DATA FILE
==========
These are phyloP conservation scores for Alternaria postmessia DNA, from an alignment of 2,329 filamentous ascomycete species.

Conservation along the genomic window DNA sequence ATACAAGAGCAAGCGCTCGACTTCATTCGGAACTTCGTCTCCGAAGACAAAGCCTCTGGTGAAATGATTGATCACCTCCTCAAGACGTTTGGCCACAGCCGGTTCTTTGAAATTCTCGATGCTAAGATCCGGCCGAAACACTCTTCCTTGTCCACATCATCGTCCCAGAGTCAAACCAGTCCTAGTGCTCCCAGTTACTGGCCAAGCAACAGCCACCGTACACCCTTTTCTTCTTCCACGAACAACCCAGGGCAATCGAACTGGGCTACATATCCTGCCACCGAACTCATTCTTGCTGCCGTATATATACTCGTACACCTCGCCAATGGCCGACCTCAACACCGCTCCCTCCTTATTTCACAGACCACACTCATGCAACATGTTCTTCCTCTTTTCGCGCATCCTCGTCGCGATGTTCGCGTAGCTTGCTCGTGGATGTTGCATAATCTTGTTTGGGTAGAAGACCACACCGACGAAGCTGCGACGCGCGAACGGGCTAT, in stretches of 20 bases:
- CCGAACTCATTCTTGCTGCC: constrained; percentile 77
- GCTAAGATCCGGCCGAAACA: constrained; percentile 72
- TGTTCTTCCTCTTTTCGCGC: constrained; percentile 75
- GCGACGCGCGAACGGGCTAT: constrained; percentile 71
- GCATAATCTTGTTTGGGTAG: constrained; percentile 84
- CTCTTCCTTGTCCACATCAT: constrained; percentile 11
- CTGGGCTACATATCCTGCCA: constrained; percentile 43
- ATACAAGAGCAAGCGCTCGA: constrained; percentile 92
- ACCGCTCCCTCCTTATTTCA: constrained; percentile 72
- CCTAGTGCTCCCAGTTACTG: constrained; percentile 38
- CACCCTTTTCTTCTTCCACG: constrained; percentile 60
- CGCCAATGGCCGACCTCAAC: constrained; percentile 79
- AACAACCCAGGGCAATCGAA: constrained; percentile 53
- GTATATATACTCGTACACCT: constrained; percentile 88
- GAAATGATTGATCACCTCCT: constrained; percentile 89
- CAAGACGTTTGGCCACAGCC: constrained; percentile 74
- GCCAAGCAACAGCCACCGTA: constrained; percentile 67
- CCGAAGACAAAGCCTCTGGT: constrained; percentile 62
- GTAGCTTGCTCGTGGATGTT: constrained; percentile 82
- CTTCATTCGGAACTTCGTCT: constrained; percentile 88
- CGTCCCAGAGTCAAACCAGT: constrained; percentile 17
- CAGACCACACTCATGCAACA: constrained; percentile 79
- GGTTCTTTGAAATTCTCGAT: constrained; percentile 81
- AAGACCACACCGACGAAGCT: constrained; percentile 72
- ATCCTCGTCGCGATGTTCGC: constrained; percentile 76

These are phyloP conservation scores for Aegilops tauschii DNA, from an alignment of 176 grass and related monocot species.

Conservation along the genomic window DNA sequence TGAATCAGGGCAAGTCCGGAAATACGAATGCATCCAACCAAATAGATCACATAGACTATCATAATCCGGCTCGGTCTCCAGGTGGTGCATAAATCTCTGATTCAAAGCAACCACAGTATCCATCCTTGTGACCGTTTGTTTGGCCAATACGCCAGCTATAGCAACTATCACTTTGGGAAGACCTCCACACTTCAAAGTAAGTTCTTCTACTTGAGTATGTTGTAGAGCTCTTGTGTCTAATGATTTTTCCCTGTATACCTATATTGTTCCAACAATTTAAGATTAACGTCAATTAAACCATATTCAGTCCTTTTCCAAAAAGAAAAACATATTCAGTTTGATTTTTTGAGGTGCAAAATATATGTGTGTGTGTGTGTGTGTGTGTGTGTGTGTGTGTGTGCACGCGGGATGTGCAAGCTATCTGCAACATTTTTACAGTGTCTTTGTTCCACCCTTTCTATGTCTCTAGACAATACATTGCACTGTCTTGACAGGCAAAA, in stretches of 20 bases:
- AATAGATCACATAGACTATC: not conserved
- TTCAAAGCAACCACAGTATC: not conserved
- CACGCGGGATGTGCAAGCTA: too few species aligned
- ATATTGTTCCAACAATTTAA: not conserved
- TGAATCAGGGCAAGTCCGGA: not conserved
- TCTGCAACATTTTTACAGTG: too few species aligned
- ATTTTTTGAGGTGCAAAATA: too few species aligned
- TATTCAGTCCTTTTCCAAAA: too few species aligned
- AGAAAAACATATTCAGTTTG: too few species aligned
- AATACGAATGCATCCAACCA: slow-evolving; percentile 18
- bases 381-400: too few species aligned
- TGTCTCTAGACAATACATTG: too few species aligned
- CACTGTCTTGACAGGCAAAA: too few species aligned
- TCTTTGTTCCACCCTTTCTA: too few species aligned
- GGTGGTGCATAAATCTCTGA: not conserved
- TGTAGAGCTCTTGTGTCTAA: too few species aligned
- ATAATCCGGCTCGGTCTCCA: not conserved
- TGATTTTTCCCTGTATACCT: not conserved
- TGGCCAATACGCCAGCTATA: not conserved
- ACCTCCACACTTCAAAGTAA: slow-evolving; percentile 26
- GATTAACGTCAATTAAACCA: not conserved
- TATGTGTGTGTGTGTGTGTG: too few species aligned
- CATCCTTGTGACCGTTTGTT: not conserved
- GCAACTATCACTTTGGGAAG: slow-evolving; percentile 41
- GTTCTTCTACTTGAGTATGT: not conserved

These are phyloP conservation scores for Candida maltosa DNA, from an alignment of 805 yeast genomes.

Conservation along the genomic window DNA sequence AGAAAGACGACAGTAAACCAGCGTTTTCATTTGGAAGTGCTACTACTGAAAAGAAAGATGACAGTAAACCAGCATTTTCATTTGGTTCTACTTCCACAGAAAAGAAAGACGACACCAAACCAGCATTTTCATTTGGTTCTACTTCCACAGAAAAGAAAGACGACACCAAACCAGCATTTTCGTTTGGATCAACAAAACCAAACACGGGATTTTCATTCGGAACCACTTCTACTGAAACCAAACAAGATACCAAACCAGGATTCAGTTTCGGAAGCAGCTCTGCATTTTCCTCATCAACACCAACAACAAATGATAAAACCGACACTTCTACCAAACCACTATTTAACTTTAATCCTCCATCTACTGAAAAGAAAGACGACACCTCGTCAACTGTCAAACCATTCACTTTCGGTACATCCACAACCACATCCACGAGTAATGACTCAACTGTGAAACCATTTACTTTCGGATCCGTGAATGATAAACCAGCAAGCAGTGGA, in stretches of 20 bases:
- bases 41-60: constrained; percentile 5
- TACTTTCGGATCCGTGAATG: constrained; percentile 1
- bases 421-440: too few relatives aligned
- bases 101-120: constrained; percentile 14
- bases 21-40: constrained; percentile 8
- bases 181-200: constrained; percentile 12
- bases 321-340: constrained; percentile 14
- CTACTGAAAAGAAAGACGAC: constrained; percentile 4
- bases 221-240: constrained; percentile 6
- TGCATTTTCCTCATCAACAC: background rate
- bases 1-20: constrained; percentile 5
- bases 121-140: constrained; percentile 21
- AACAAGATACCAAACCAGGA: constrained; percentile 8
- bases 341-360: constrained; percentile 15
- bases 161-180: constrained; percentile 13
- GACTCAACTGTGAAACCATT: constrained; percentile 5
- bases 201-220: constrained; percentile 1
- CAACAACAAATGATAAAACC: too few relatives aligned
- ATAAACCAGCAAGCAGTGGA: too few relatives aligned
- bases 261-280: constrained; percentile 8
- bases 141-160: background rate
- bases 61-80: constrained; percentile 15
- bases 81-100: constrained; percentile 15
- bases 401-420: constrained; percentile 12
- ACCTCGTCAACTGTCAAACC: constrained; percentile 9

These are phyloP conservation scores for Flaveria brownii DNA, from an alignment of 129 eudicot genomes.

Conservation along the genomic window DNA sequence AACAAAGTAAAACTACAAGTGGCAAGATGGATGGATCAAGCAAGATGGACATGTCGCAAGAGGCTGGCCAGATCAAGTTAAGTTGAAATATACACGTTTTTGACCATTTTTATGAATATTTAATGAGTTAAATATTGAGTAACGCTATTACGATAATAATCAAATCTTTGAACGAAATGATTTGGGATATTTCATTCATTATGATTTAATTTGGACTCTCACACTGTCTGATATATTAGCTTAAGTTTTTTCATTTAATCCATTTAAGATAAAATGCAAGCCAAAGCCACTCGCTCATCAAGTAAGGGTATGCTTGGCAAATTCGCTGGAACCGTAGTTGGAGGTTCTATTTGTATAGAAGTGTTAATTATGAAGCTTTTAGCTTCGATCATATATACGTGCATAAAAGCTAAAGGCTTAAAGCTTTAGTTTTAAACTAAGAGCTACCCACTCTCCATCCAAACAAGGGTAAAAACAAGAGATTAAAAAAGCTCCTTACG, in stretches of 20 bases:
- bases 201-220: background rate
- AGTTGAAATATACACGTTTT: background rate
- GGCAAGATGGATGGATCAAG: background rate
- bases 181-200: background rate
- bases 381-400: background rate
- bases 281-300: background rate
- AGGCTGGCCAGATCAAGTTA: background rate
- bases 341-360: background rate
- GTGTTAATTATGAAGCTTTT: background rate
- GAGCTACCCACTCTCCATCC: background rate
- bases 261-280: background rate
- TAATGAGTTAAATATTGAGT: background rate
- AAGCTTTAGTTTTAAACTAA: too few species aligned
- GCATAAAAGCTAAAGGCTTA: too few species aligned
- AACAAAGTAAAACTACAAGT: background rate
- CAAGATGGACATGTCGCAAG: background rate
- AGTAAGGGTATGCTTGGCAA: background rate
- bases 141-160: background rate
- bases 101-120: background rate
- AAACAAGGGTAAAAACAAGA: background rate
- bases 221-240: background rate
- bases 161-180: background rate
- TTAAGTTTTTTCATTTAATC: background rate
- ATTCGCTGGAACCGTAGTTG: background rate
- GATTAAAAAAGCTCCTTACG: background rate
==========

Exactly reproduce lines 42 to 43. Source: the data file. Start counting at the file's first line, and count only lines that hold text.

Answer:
- CACTGTCTTGACAGGCAAAA: too few species aligned
- TCTTTGTTCCACCCTTTCTA: too few species aligned